It started from the inside out. (Word!)


Poetry approached me in that chaos of raw inverted power and leaned over and tapped me on the shoulder, said, “You need to learn how to listen, you need grace, you need to learn how to speak. You’re coming with me.” I did not walk off into the sunset with poetry, or hit the town with a blaze of gunfire with poetry guarding my back. Rather, the journey toward poetry worked exactly as the process of writing a poem. It started from the inside out, then turned back in to complete a movement. And then on and on in the manner of a ripple in water, a song in the air.

~ Joy Harjo, Introduction to How We Became Human: New and Selected Poems 1975-2002


Man Deconstructed. Is it any wonder? Come on Ladies…

olena kassian drawings rising, detail 2, 36- x 29-

Jessica Bennett, A Master’s Degree in … Masculinity?:

Michael Kimmel stood in front of a classroom in bluejeans and a blazer with a pen to a whiteboard. “What does it mean,” the 64-year-old sociology professor asked the group, most of them undergraduates, “to be a good man?”

The students looked puzzled.

“Let’s say it was said at your funeral, ‘He was a good man,’ ” Dr. Kimmel explained. “What does that mean to you?”

“Caring,” a male student in the front said.

“Putting other’s needs before yours,” another young man said.

“Honest,” a third said.

Dr. Kimmel listed each term under the heading Good Man, then turned back to the group. “Now,” he said, “tell me what it means to be a real man.”

This time, the students reacted more quickly.

“Take charge; be authoritative,” said James, a sophomore.

“Take risks,” said Amanda, a sociology graduate student.

“It means suppressing any kind of weakness,” another offered.

“I think for me being a real man meant talk like a man,” said a young man who’d grown up in Turkey. “Walk like a man. Never cry.”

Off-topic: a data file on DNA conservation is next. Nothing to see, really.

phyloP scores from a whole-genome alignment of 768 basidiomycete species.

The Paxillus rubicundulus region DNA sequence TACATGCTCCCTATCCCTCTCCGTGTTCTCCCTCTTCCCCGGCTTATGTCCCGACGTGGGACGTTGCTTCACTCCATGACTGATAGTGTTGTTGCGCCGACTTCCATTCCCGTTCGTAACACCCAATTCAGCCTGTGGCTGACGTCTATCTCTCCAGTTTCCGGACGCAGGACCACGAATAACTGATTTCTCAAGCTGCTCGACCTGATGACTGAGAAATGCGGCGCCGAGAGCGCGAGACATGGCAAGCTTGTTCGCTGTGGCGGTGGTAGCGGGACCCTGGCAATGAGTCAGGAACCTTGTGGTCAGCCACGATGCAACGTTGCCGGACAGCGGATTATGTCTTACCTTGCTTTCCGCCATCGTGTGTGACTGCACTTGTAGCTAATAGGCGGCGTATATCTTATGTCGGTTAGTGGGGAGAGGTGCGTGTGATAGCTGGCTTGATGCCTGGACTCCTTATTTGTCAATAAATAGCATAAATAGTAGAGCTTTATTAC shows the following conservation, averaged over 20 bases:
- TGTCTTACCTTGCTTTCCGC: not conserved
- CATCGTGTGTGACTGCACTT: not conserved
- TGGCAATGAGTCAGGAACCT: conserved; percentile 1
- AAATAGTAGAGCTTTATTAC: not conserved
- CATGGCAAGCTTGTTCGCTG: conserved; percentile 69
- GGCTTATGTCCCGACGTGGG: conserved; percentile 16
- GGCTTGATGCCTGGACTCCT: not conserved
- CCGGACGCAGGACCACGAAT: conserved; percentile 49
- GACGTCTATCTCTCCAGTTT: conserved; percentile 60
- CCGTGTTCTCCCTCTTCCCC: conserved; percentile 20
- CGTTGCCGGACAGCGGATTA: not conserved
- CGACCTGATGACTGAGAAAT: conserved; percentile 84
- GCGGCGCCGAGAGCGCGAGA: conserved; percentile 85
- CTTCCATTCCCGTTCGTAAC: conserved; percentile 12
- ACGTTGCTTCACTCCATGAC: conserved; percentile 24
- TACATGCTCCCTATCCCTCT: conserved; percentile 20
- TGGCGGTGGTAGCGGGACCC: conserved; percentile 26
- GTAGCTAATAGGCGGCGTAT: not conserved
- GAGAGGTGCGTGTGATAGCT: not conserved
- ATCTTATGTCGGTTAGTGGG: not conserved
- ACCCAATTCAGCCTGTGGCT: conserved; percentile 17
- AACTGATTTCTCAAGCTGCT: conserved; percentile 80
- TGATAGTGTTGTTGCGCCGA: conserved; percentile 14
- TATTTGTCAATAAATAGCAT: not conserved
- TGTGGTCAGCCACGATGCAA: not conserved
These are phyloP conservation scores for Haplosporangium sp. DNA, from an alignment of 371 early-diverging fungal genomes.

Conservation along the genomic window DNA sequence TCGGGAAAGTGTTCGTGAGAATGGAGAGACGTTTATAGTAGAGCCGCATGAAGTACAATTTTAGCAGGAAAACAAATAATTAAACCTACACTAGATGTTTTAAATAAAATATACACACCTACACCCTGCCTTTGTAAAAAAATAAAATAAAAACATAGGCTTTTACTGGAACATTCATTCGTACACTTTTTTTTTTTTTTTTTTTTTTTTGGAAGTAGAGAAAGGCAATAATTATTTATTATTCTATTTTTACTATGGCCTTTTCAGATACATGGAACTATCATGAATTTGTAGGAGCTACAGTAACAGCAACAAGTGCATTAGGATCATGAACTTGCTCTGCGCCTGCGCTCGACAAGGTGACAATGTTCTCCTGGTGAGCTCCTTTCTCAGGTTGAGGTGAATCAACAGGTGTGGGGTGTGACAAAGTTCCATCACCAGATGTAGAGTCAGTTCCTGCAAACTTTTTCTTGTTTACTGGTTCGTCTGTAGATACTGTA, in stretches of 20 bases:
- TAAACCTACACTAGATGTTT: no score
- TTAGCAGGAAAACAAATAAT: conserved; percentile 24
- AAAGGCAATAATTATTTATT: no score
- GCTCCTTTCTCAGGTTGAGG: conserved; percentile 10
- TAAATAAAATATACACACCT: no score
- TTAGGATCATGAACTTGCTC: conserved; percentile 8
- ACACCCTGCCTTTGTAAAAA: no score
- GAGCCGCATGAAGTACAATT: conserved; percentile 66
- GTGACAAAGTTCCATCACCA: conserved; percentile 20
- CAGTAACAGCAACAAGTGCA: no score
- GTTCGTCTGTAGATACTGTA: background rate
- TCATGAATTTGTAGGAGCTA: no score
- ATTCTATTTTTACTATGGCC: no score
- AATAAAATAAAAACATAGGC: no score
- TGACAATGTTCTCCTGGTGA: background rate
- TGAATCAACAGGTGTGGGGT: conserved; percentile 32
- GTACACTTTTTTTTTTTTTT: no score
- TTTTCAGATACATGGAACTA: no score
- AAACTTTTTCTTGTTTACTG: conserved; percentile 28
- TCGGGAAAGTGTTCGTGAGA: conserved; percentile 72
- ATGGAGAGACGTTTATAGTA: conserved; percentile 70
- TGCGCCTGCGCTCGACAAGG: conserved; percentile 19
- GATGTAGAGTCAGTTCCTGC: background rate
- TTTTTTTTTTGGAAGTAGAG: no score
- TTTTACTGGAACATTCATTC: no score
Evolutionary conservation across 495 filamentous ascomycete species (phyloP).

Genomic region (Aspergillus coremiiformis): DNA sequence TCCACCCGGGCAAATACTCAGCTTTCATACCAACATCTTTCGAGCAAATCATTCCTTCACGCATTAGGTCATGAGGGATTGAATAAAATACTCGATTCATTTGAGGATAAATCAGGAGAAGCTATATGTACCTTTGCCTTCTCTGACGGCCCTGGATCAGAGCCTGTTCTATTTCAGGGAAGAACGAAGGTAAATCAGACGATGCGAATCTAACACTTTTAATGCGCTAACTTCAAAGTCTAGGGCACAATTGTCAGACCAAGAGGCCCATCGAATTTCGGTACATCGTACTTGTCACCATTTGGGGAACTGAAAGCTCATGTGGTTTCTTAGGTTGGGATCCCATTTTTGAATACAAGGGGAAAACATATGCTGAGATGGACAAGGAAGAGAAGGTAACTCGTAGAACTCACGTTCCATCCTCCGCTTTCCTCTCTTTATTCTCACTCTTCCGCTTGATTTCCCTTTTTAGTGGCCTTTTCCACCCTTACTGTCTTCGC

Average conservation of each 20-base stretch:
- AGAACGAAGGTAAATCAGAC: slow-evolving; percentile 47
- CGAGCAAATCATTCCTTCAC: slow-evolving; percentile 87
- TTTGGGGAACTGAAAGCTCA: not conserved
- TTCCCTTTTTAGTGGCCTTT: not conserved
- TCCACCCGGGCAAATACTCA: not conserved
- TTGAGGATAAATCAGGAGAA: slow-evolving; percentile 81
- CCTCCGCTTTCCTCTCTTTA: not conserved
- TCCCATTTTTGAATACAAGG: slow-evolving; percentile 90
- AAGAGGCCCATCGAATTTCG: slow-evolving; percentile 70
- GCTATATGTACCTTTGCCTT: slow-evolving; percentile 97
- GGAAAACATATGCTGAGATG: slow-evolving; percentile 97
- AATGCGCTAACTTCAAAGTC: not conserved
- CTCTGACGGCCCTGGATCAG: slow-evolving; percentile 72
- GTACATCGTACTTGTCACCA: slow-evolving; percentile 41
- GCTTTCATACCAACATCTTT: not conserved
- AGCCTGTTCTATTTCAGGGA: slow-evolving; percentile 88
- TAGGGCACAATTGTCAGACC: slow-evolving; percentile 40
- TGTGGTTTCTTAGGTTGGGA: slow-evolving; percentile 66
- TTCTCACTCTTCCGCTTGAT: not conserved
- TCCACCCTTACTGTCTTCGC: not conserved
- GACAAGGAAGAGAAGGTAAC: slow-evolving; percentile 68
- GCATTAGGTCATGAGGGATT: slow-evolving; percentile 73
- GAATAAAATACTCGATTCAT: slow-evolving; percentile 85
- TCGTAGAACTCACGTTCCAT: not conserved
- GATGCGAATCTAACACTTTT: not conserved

Dr. Kimmel had been taking notes. “Now you’re in the wheelhouse,” he said, excitedly. He pointed to the Good Man list on the left side of the board, then to the Real Man list he’d added to the right. “Look at the disparity. I think American men are confused about what it means to be a man.”

Read full post here: A Master’s Degree in … Masculinity?

Notes: Drawing by Olena Kassian @

But your attention is focused, your vision becomes crystal clear


As soon as the stressful event occurs, it triggers the release of the cascade of hypothalamic, pituitary, and adrenal hormones — the brain’s stress response. It also triggers the adrenal glands to release epinephrine, or adrenaline, and the sympathetic nerves to squirt out the adrenaline-like chemical norepinephrine all over the body: nerves that wire the heart, and gut, and skin. So, the heart is driven to beat faster, the fine hairs of your skin stand up, you sweat, you may feel nausea or the urge to defecate. But your attention is focused, your vision becomes crystal clear, a surge of power helps you run — these same chemicals released from nerves make blood flow to your muscles, preparing you to sprint.

~ Esther M. Sternberg, The Balance Within: The Science Connecting Health and Emotions